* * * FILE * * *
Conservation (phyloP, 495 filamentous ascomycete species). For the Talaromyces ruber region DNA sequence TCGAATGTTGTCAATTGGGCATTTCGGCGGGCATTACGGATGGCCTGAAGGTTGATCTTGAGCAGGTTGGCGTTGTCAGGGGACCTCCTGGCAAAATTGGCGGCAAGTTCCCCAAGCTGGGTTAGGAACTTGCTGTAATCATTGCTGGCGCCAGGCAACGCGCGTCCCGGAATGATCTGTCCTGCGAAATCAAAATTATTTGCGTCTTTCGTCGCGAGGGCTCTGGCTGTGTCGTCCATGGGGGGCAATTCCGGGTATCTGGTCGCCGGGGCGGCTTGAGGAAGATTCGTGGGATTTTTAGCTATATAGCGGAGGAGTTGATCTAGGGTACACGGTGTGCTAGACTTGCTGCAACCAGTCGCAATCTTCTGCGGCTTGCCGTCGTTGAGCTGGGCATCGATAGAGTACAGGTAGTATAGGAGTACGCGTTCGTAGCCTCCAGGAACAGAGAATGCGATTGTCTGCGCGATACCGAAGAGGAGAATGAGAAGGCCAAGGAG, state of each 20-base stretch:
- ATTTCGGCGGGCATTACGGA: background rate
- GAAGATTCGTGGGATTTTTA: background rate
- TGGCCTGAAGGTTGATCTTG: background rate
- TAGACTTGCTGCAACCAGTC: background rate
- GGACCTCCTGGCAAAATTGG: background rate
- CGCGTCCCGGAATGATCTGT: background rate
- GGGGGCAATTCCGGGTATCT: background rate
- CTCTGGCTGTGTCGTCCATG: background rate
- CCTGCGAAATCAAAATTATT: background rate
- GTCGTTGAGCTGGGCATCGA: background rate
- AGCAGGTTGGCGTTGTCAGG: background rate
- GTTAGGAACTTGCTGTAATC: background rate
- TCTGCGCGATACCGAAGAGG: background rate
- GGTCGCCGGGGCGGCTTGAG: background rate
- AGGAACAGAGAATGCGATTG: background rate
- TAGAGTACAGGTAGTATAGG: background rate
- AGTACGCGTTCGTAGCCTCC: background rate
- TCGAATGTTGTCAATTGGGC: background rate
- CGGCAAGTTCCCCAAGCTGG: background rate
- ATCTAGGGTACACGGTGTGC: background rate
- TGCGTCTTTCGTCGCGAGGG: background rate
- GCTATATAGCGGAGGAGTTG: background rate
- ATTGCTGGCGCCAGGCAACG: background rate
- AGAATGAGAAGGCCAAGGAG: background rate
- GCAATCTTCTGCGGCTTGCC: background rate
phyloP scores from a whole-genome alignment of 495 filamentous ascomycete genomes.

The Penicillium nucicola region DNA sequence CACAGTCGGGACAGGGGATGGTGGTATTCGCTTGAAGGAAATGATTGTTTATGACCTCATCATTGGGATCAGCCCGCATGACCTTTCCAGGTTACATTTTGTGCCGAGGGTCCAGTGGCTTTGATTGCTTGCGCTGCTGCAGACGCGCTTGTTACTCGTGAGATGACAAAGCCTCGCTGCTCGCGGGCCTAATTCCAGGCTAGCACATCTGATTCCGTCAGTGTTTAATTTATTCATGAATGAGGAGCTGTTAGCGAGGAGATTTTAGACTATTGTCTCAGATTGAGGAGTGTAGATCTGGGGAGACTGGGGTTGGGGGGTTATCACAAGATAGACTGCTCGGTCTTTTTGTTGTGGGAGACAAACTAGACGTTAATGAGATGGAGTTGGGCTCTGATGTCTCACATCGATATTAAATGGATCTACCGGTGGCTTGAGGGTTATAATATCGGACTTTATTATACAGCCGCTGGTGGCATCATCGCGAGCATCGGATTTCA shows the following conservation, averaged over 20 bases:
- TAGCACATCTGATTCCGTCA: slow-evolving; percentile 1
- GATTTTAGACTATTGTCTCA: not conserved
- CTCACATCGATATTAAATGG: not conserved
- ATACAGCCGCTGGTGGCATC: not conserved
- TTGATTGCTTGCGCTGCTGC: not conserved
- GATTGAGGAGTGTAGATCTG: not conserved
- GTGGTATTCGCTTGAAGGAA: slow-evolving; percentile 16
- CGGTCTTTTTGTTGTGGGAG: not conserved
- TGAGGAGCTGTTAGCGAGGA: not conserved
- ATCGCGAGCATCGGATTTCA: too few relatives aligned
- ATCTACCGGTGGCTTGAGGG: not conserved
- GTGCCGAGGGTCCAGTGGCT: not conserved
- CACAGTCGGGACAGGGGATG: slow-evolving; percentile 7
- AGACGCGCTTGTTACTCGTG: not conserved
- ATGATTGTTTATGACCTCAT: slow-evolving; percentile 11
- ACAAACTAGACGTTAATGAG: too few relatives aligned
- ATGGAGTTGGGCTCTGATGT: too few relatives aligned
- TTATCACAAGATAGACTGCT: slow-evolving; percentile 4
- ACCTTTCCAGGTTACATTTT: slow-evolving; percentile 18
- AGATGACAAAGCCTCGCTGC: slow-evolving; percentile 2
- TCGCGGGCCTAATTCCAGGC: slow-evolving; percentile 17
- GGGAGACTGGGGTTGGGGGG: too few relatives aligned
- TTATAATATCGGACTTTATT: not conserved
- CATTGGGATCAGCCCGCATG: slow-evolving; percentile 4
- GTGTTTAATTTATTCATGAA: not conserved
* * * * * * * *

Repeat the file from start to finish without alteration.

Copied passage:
Conservation (phyloP, 495 filamentous ascomycete species). For the Talaromyces ruber region DNA sequence TCGAATGTTGTCAATTGGGCATTTCGGCGGGCATTACGGATGGCCTGAAGGTTGATCTTGAGCAGGTTGGCGTTGTCAGGGGACCTCCTGGCAAAATTGGCGGCAAGTTCCCCAAGCTGGGTTAGGAACTTGCTGTAATCATTGCTGGCGCCAGGCAACGCGCGTCCCGGAATGATCTGTCCTGCGAAATCAAAATTATTTGCGTCTTTCGTCGCGAGGGCTCTGGCTGTGTCGTCCATGGGGGGCAATTCCGGGTATCTGGTCGCCGGGGCGGCTTGAGGAAGATTCGTGGGATTTTTAGCTATATAGCGGAGGAGTTGATCTAGGGTACACGGTGTGCTAGACTTGCTGCAACCAGTCGCAATCTTCTGCGGCTTGCCGTCGTTGAGCTGGGCATCGATAGAGTACAGGTAGTATAGGAGTACGCGTTCGTAGCCTCCAGGAACAGAGAATGCGATTGTCTGCGCGATACCGAAGAGGAGAATGAGAAGGCCAAGGAG, state of each 20-base stretch:
- ATTTCGGCGGGCATTACGGA: background rate
- GAAGATTCGTGGGATTTTTA: background rate
- TGGCCTGAAGGTTGATCTTG: background rate
- TAGACTTGCTGCAACCAGTC: background rate
- GGACCTCCTGGCAAAATTGG: background rate
- CGCGTCCCGGAATGATCTGT: background rate
- GGGGGCAATTCCGGGTATCT: background rate
- CTCTGGCTGTGTCGTCCATG: background rate
- CCTGCGAAATCAAAATTATT: background rate
- GTCGTTGAGCTGGGCATCGA: background rate
- AGCAGGTTGGCGTTGTCAGG: background rate
- GTTAGGAACTTGCTGTAATC: background rate
- TCTGCGCGATACCGAAGAGG: background rate
- GGTCGCCGGGGCGGCTTGAG: background rate
- AGGAACAGAGAATGCGATTG: background rate
- TAGAGTACAGGTAGTATAGG: background rate
- AGTACGCGTTCGTAGCCTCC: background rate
- TCGAATGTTGTCAATTGGGC: background rate
- CGGCAAGTTCCCCAAGCTGG: background rate
- ATCTAGGGTACACGGTGTGC: background rate
- TGCGTCTTTCGTCGCGAGGG: background rate
- GCTATATAGCGGAGGAGTTG: background rate
- ATTGCTGGCGCCAGGCAACG: background rate
- AGAATGAGAAGGCCAAGGAG: background rate
- GCAATCTTCTGCGGCTTGCC: background rate
phyloP scores from a whole-genome alignment of 495 filamentous ascomycete genomes.

The Penicillium nucicola region DNA sequence CACAGTCGGGACAGGGGATGGTGGTATTCGCTTGAAGGAAATGATTGTTTATGACCTCATCATTGGGATCAGCCCGCATGACCTTTCCAGGTTACATTTTGTGCCGAGGGTCCAGTGGCTTTGATTGCTTGCGCTGCTGCAGACGCGCTTGTTACTCGTGAGATGACAAAGCCTCGCTGCTCGCGGGCCTAATTCCAGGCTAGCACATCTGATTCCGTCAGTGTTTAATTTATTCATGAATGAGGAGCTGTTAGCGAGGAGATTTTAGACTATTGTCTCAGATTGAGGAGTGTAGATCTGGGGAGACTGGGGTTGGGGGGTTATCACAAGATAGACTGCTCGGTCTTTTTGTTGTGGGAGACAAACTAGACGTTAATGAGATGGAGTTGGGCTCTGATGTCTCACATCGATATTAAATGGATCTACCGGTGGCTTGAGGGTTATAATATCGGACTTTATTATACAGCCGCTGGTGGCATCATCGCGAGCATCGGATTTCA shows the following conservation, averaged over 20 bases:
- TAGCACATCTGATTCCGTCA: slow-evolving; percentile 1
- GATTTTAGACTATTGTCTCA: not conserved
- CTCACATCGATATTAAATGG: not conserved
- ATACAGCCGCTGGTGGCATC: not conserved
- TTGATTGCTTGCGCTGCTGC: not conserved
- GATTGAGGAGTGTAGATCTG: not conserved
- GTGGTATTCGCTTGAAGGAA: slow-evolving; percentile 16
- CGGTCTTTTTGTTGTGGGAG: not conserved
- TGAGGAGCTGTTAGCGAGGA: not conserved
- ATCGCGAGCATCGGATTTCA: too few relatives aligned
- ATCTACCGGTGGCTTGAGGG: not conserved
- GTGCCGAGGGTCCAGTGGCT: not conserved
- CACAGTCGGGACAGGGGATG: slow-evolving; percentile 7
- AGACGCGCTTGTTACTCGTG: not conserved
- ATGATTGTTTATGACCTCAT: slow-evolving; percentile 11
- ACAAACTAGACGTTAATGAG: too few relatives aligned
- ATGGAGTTGGGCTCTGATGT: too few relatives aligned
- TTATCACAAGATAGACTGCT: slow-evolving; percentile 4
- ACCTTTCCAGGTTACATTTT: slow-evolving; percentile 18
- AGATGACAAAGCCTCGCTGC: slow-evolving; percentile 2
- TCGCGGGCCTAATTCCAGGC: slow-evolving; percentile 17
- GGGAGACTGGGGTTGGGGGG: too few relatives aligned
- TTATAATATCGGACTTTATT: not conserved
- CATTGGGATCAGCCCGCATG: slow-evolving; percentile 4
- GTGTTTAATTTATTCATGAA: not conserved